First published in The Times, Monday June 1 2015
The name Jane Avril may not be instantly recognisable but the French can-can dancer’s image and appearance have long acquired iconic status. A star of the infamous Moulin Rouge nightclub in the late 19th century, she was known for her idiosyncratic style of dance, regularly attracting the unsentimental gaze of the painter Henri de Toulouse-Lautrec.
There is something of the fairy tale about Avril’s star-crossed life, and it is this romantic, fable-like quality that director Garry Robson attempts to harness in his production of Nicola McCartney’s new play. The action switches back and forth between the adult Jane’s (Pauline Knowles) aloof, enchanting performances in the showplaces of Montmartre and the painful upbringing of young “Jeanne” (Rachel Drazek) at the hands of a brothel madam.
The early portion of her life also includes a spell in the notorious Salpêtrière Hospital where Jeanne was treated as a faceless “hysterique” for displaying the jerking movements and convulsions she later incorporated into her dance style.
Pic: Eoin Carey
Knowles is compelling in the lead, capturing a mix of dignity, wry humour and sadness that is conspicuously at odds with the “Crazy Jane” label that was popularly attached to the performer. Indeed, McCartney’s script is full of sharp observations about the tension between popular perception and messy human complexity. The downfall and incarceration of Oscar Wilde is invoked, while we also bear witness to Lautrec’s (Buchan Lennon) protracted descent into self-loathing, alcoholism and madness.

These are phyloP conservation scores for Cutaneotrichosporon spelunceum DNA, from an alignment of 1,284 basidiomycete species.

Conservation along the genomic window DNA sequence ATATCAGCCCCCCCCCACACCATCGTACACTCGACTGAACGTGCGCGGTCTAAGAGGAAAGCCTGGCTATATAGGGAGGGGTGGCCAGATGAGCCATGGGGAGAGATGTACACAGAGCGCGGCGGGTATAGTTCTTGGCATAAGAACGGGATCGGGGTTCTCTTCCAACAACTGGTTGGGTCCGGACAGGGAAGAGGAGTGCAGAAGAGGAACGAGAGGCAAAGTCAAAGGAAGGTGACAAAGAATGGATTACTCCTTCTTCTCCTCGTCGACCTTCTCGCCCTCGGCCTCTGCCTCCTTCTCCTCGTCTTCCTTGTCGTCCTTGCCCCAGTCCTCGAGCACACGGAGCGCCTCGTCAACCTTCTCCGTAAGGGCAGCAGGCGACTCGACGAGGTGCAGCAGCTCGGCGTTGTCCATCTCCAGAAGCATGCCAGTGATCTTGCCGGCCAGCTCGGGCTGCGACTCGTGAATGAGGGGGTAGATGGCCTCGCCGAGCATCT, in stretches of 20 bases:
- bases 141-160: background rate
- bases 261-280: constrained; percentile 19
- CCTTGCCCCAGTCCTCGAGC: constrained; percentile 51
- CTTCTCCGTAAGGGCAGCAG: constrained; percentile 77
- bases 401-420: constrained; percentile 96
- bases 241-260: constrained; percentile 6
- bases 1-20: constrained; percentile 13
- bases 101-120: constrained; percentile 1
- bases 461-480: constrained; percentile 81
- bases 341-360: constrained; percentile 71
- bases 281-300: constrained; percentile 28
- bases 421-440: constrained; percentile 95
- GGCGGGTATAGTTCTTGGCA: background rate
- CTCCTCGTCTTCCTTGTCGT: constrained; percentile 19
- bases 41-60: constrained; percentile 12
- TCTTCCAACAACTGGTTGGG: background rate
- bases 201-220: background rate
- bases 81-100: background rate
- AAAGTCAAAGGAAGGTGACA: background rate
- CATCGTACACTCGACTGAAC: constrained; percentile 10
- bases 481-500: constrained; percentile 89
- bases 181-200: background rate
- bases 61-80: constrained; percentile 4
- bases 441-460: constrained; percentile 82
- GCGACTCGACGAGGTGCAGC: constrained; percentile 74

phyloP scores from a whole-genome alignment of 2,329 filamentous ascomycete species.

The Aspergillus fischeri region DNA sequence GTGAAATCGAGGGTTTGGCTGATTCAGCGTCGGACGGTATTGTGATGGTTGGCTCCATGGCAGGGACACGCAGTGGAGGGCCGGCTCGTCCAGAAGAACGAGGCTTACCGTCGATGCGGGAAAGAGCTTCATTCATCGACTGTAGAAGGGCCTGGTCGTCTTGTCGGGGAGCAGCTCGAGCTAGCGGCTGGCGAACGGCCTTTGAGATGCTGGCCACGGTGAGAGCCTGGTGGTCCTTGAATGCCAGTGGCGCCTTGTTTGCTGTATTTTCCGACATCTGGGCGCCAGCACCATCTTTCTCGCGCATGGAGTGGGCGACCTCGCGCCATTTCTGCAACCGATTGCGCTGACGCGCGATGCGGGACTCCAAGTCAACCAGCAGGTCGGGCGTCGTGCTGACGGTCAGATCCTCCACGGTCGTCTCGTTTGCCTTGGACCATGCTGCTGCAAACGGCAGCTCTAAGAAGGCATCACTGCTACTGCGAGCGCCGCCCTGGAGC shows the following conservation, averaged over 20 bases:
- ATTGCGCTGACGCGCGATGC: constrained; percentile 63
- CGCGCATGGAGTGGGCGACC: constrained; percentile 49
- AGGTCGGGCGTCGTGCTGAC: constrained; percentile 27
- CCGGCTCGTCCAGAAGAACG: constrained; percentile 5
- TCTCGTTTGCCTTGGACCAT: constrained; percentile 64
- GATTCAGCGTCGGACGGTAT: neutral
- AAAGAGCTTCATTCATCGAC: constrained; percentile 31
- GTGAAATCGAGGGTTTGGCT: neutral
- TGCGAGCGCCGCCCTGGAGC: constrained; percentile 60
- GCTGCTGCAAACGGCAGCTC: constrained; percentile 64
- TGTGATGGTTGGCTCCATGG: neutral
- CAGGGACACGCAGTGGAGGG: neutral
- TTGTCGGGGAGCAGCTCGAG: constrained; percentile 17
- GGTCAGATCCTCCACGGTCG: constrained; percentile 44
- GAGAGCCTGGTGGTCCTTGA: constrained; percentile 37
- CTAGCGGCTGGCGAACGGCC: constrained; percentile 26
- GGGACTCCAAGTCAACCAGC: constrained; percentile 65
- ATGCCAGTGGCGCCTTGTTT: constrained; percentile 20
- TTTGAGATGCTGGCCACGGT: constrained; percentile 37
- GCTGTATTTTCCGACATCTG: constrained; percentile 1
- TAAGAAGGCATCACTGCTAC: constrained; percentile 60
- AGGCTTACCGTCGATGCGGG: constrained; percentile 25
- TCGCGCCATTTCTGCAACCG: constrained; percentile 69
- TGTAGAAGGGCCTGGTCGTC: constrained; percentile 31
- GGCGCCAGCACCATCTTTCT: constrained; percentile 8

Where the production frustrates is in Robson’s seeming reluctance to adequately vary the pace and tone. Dramatic sequences, including the scenes in the asylum, are reasonably well handled, and Robson and Jessica Brettle, the production designer, incorporate signing and surtitles for the deaf into the performances and set in a way that is elegant and unobtrusive.
Yet the Paris of the Belle Époque seems oddly becalmed here. Despite the energetic performances of George Drennan and Caroline Parker, tackling a number of roles between them, including Zidler, the exuberant Master of Ceremonies, and Jeanne’s formidable mother, the mood over the course of the play’s two-hour length is flat and monotonous.
There are compensations in Sergey Jakovsky’s atmospheric video projections and some fine colour lighting from Brettle, but you’re left longing for some of the kinetic energy of Lautrec’s iconic posters or of Baz Luhrmann’s dizzying 2001 feature-length pop video, Moulin Rouge!
The Lemon Tree, Aberdeen, June 2; Eden Court, Inverness, June 4 and touring Scotland to June 13. Birdsofparadisetheatre.co.uk